A man who is desired by women has no need to ask consent; no need to discuss acts, boundaries and limitations, no need to focus on their partner’s desire.  To open such discussions implies that they may not be the studs that they are presented with on-screen; that they may find themselves, rejected, unfulfilled or unable to satisfy their partner, unlike their role models – easier then to follow the porn blueprint.

But then there is a massive jump…

The result is either explicitly or implicitly rape…

As Buckland points out – if consensual sex can “implicitly” be rape, then what is rape?  This is a massive pitfall of second wave anti-PIV feminism, which reframes sexual intercourse in terms of a necessarily violent act done by men to women, undermining rape as a transgressive act, but merely as the norm of sexual relations, which some women object to in some circumstances more than others.  Undermining the validity of women’s consent as many second wavers do, suggesting that a combination of false consciousness and PIV-centric sexuality lies behind any suggestion of women as consenting agents is a dangerous, dangerous route to go down.  It is the flip side of the porn narrative – rather than women as unrapable because they are eternally willing, it is women as unrapable because they are eternally being forced.

Kit goes on to suggest that

Women and girls who watch porn..will understand their place in this economy: they must be willing givers of this commodity. They will return to the boys, and they will be raped without even knowing what’s wrong.

The whole idea of consent or “apparent willingness” as a commodity to be extracted, either by persuasion or force has its resonances in radical feminism, but denies nuance and subtly, implying that consent is one-way; that in sexual encounters men are the consumers and women the producers (or as implied earlier, the raw materials) of an object of value only to men – unknowingly enslaved by the false consciousness engendered by porn viewing.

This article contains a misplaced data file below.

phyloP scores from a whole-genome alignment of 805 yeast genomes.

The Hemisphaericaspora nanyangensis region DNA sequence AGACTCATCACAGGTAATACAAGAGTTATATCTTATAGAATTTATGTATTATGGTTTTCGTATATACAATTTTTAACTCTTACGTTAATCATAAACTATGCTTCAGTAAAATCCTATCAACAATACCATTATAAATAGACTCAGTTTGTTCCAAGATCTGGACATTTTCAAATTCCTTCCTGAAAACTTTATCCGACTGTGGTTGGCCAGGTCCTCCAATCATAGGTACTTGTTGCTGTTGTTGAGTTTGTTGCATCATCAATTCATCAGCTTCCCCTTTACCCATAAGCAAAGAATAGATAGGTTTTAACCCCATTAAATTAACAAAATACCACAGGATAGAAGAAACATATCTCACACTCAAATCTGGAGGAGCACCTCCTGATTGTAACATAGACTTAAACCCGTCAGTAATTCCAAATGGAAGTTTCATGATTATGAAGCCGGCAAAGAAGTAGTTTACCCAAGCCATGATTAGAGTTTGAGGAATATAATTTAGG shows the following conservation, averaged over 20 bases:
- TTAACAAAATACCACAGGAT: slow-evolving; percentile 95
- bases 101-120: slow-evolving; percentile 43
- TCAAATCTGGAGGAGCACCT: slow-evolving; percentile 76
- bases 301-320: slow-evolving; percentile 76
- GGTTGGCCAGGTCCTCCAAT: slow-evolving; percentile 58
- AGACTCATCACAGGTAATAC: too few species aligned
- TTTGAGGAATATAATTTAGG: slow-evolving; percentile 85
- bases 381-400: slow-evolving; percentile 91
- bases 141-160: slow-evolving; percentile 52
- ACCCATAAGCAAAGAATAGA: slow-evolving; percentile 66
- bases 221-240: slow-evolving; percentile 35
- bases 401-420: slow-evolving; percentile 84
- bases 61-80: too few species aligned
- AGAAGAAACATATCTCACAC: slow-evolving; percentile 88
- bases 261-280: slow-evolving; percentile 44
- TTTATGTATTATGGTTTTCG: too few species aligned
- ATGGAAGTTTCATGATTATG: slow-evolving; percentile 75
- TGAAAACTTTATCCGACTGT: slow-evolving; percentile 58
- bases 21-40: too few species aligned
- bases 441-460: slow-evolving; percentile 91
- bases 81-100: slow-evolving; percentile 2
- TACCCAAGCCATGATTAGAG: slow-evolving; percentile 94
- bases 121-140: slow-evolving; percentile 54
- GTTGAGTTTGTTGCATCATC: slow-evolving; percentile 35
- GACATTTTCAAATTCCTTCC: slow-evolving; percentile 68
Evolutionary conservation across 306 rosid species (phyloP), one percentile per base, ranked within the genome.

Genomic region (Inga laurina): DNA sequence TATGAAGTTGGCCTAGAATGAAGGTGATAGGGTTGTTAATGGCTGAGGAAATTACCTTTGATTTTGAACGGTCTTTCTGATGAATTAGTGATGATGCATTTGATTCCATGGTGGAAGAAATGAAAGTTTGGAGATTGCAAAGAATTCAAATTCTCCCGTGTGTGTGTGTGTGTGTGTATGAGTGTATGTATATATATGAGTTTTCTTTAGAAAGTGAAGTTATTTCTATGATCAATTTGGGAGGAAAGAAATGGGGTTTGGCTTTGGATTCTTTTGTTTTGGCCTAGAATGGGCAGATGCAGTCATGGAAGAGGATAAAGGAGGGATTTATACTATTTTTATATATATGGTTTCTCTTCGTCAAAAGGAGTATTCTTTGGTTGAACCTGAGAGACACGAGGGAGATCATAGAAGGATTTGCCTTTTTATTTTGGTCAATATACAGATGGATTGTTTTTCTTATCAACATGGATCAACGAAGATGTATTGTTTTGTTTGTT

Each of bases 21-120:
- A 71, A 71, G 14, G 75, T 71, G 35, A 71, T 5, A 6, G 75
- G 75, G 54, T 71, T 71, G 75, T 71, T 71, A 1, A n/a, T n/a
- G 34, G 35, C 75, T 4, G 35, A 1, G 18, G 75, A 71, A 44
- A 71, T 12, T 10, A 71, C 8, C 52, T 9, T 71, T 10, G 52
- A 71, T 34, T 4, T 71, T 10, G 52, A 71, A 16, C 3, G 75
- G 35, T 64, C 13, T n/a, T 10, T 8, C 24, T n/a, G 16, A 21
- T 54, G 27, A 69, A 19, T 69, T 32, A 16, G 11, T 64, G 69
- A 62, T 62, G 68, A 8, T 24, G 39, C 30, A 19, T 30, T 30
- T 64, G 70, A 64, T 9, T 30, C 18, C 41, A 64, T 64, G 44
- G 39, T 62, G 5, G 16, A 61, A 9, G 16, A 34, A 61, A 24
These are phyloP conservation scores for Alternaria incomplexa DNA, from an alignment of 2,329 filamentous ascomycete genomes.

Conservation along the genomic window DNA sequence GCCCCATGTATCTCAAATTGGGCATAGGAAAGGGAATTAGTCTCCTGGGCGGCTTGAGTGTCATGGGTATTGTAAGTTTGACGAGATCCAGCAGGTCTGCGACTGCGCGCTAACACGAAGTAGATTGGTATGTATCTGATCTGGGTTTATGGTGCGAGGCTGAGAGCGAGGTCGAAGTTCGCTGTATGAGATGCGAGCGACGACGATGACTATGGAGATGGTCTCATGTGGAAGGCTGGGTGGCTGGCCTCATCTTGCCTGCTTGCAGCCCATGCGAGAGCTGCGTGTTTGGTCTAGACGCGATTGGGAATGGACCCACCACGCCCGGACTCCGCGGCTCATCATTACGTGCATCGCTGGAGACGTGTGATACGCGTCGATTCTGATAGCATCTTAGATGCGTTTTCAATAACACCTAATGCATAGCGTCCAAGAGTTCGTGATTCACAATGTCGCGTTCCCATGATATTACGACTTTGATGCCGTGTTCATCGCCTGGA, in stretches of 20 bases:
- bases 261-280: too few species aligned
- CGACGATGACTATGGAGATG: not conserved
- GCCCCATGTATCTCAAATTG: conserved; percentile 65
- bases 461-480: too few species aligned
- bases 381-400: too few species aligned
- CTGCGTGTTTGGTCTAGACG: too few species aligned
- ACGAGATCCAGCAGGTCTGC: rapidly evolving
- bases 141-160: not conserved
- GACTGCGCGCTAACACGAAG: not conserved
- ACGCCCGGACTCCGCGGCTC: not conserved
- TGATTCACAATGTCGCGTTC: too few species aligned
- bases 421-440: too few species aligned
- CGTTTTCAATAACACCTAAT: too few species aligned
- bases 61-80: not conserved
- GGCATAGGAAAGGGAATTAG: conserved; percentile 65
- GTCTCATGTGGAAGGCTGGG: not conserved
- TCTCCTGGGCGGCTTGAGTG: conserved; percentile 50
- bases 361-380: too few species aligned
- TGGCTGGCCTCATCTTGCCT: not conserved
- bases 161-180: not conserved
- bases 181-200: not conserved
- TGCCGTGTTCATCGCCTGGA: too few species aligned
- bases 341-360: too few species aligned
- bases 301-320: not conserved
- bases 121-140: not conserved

Rape is fairly horrible, and women go to great lengths to avoid it and one of the measures women take is to consent to sex, where they fear the alternative is to be raped.  For never forget that a woman’s permanent legal state is that of consent to sexual intercourse.  Legally, any lack of consent must be proven.

Holly Pervocracy here describes her first sexual encounter.  She acknowledges that it was both consensual and desired, yet also points out her vulnerability in that situation, and although it is not made explicit, the potential for ending up in a bad situation should she withdraw consent.  She also points out her perception of his failing to obtain explicit consent, that if asked, she may feel obligated to say “no” and he would be obligated to stop.  While this encounter was desired, she points out that had she not desired such acts the events would look no different to her partner.

This is a grey zone where the hard boundaries of rape/not-rape break down, where women’s agency is compromised by vunerability and expectations.  In this grey zone, you have the continuum of rape.  To actively withdraw consent invites the potential for explicit rape, while to stay silent is to stay in the legal state of permanent consent.  This truely horrific case in Wales, where a 15 year old was prosecuted for making a false rape allegation after it was judged that she did not actively communicate her lack of consent sufficiently is a testimony to the dangers of this zone.

The assumption of woman as an autonomous actor, fully in control of their own agency, sexuality and bodily autonomy is to ignore the structural forces at work; conversely to present women as objects for commodity extraction denies their ability to change them.